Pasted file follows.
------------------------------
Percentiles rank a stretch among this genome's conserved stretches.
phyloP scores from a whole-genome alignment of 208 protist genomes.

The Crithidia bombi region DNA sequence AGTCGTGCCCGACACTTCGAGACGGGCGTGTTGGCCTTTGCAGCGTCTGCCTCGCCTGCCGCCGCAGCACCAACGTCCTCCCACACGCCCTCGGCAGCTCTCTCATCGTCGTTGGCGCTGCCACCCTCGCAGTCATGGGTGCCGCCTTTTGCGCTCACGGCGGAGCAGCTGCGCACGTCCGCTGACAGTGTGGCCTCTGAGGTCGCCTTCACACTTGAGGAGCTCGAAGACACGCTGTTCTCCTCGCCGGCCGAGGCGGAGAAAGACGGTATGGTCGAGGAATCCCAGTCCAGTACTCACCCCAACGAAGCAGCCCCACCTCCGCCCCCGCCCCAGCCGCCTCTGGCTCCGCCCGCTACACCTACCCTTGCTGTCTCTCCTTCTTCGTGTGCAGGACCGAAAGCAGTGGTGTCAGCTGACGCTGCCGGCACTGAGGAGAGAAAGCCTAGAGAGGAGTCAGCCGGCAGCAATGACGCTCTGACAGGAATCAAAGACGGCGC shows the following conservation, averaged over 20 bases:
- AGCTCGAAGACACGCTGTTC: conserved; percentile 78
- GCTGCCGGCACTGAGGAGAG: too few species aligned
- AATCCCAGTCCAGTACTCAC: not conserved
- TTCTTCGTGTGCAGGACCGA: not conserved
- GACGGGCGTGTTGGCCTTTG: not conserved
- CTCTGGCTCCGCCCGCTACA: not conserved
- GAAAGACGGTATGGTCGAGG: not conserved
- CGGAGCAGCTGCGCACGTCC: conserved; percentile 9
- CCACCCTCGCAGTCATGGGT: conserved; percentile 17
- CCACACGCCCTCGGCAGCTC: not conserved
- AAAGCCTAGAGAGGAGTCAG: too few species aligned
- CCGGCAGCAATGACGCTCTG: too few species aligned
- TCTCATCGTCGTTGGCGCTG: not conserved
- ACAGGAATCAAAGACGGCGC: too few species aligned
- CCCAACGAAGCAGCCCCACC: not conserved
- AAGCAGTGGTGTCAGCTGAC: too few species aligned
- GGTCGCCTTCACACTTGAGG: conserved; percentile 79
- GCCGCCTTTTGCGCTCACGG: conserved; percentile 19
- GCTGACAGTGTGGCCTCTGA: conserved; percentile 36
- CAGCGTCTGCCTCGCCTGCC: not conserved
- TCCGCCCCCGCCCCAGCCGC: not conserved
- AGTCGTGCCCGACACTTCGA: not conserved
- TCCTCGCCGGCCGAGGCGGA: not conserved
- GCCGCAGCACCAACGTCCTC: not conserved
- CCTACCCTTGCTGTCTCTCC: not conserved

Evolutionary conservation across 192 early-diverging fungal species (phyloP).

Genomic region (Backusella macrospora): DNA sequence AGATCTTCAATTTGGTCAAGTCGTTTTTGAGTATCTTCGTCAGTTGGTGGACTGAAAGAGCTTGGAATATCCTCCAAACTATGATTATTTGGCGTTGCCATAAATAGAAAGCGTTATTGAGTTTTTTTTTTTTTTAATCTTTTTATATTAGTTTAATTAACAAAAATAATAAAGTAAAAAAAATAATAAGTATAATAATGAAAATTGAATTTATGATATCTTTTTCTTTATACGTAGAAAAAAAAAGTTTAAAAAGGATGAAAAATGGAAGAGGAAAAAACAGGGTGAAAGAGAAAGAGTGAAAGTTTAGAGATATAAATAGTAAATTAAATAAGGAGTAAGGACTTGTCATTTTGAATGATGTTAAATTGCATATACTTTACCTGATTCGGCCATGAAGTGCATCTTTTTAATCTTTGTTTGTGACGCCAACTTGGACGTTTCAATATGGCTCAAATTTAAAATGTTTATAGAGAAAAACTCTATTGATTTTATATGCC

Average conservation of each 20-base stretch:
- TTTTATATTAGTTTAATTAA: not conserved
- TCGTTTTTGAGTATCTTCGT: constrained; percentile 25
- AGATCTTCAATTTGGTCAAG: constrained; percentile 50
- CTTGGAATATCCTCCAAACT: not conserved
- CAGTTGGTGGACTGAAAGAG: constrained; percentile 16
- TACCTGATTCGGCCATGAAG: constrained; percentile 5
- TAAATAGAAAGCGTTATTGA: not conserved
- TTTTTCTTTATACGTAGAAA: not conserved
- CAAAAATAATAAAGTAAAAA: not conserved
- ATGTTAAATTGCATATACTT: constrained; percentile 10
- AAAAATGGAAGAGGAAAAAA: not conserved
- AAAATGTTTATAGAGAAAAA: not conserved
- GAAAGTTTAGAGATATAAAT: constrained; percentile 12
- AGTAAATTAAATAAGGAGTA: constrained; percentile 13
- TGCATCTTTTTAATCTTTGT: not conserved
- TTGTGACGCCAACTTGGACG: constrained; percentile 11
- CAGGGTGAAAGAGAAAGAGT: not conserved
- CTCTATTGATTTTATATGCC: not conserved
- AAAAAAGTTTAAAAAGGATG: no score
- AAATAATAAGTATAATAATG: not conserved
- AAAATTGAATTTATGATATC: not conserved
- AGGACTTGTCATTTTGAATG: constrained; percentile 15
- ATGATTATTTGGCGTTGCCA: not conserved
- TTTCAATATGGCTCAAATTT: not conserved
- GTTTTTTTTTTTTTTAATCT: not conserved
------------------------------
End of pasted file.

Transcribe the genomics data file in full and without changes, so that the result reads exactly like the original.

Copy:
Percentiles rank a stretch among this genome's conserved stretches.
phyloP scores from a whole-genome alignment of 208 protist genomes.

The Crithidia bombi region DNA sequence AGTCGTGCCCGACACTTCGAGACGGGCGTGTTGGCCTTTGCAGCGTCTGCCTCGCCTGCCGCCGCAGCACCAACGTCCTCCCACACGCCCTCGGCAGCTCTCTCATCGTCGTTGGCGCTGCCACCCTCGCAGTCATGGGTGCCGCCTTTTGCGCTCACGGCGGAGCAGCTGCGCACGTCCGCTGACAGTGTGGCCTCTGAGGTCGCCTTCACACTTGAGGAGCTCGAAGACACGCTGTTCTCCTCGCCGGCCGAGGCGGAGAAAGACGGTATGGTCGAGGAATCCCAGTCCAGTACTCACCCCAACGAAGCAGCCCCACCTCCGCCCCCGCCCCAGCCGCCTCTGGCTCCGCCCGCTACACCTACCCTTGCTGTCTCTCCTTCTTCGTGTGCAGGACCGAAAGCAGTGGTGTCAGCTGACGCTGCCGGCACTGAGGAGAGAAAGCCTAGAGAGGAGTCAGCCGGCAGCAATGACGCTCTGACAGGAATCAAAGACGGCGC shows the following conservation, averaged over 20 bases:
- AGCTCGAAGACACGCTGTTC: conserved; percentile 78
- GCTGCCGGCACTGAGGAGAG: too few species aligned
- AATCCCAGTCCAGTACTCAC: not conserved
- TTCTTCGTGTGCAGGACCGA: not conserved
- GACGGGCGTGTTGGCCTTTG: not conserved
- CTCTGGCTCCGCCCGCTACA: not conserved
- GAAAGACGGTATGGTCGAGG: not conserved
- CGGAGCAGCTGCGCACGTCC: conserved; percentile 9
- CCACCCTCGCAGTCATGGGT: conserved; percentile 17
- CCACACGCCCTCGGCAGCTC: not conserved
- AAAGCCTAGAGAGGAGTCAG: too few species aligned
- CCGGCAGCAATGACGCTCTG: too few species aligned
- TCTCATCGTCGTTGGCGCTG: not conserved
- ACAGGAATCAAAGACGGCGC: too few species aligned
- CCCAACGAAGCAGCCCCACC: not conserved
- AAGCAGTGGTGTCAGCTGAC: too few species aligned
- GGTCGCCTTCACACTTGAGG: conserved; percentile 79
- GCCGCCTTTTGCGCTCACGG: conserved; percentile 19
- GCTGACAGTGTGGCCTCTGA: conserved; percentile 36
- CAGCGTCTGCCTCGCCTGCC: not conserved
- TCCGCCCCCGCCCCAGCCGC: not conserved
- AGTCGTGCCCGACACTTCGA: not conserved
- TCCTCGCCGGCCGAGGCGGA: not conserved
- GCCGCAGCACCAACGTCCTC: not conserved
- CCTACCCTTGCTGTCTCTCC: not conserved

Evolutionary conservation across 192 early-diverging fungal species (phyloP).

Genomic region (Backusella macrospora): DNA sequence AGATCTTCAATTTGGTCAAGTCGTTTTTGAGTATCTTCGTCAGTTGGTGGACTGAAAGAGCTTGGAATATCCTCCAAACTATGATTATTTGGCGTTGCCATAAATAGAAAGCGTTATTGAGTTTTTTTTTTTTTTAATCTTTTTATATTAGTTTAATTAACAAAAATAATAAAGTAAAAAAAATAATAAGTATAATAATGAAAATTGAATTTATGATATCTTTTTCTTTATACGTAGAAAAAAAAAGTTTAAAAAGGATGAAAAATGGAAGAGGAAAAAACAGGGTGAAAGAGAAAGAGTGAAAGTTTAGAGATATAAATAGTAAATTAAATAAGGAGTAAGGACTTGTCATTTTGAATGATGTTAAATTGCATATACTTTACCTGATTCGGCCATGAAGTGCATCTTTTTAATCTTTGTTTGTGACGCCAACTTGGACGTTTCAATATGGCTCAAATTTAAAATGTTTATAGAGAAAAACTCTATTGATTTTATATGCC

Average conservation of each 20-base stretch:
- TTTTATATTAGTTTAATTAA: not conserved
- TCGTTTTTGAGTATCTTCGT: constrained; percentile 25
- AGATCTTCAATTTGGTCAAG: constrained; percentile 50
- CTTGGAATATCCTCCAAACT: not conserved
- CAGTTGGTGGACTGAAAGAG: constrained; percentile 16
- TACCTGATTCGGCCATGAAG: constrained; percentile 5
- TAAATAGAAAGCGTTATTGA: not conserved
- TTTTTCTTTATACGTAGAAA: not conserved
- CAAAAATAATAAAGTAAAAA: not conserved
- ATGTTAAATTGCATATACTT: constrained; percentile 10
- AAAAATGGAAGAGGAAAAAA: not conserved
- AAAATGTTTATAGAGAAAAA: not conserved
- GAAAGTTTAGAGATATAAAT: constrained; percentile 12
- AGTAAATTAAATAAGGAGTA: constrained; percentile 13
- TGCATCTTTTTAATCTTTGT: not conserved
- TTGTGACGCCAACTTGGACG: constrained; percentile 11
- CAGGGTGAAAGAGAAAGAGT: not conserved
- CTCTATTGATTTTATATGCC: not conserved
- AAAAAAGTTTAAAAAGGATG: no score
- AAATAATAAGTATAATAATG: not conserved
- AAAATTGAATTTATGATATC: not conserved
- AGGACTTGTCATTTTGAATG: constrained; percentile 15
- ATGATTATTTGGCGTTGCCA: not conserved
- TTTCAATATGGCTCAAATTT: not conserved
- GTTTTTTTTTTTTTTAATCT: not conserved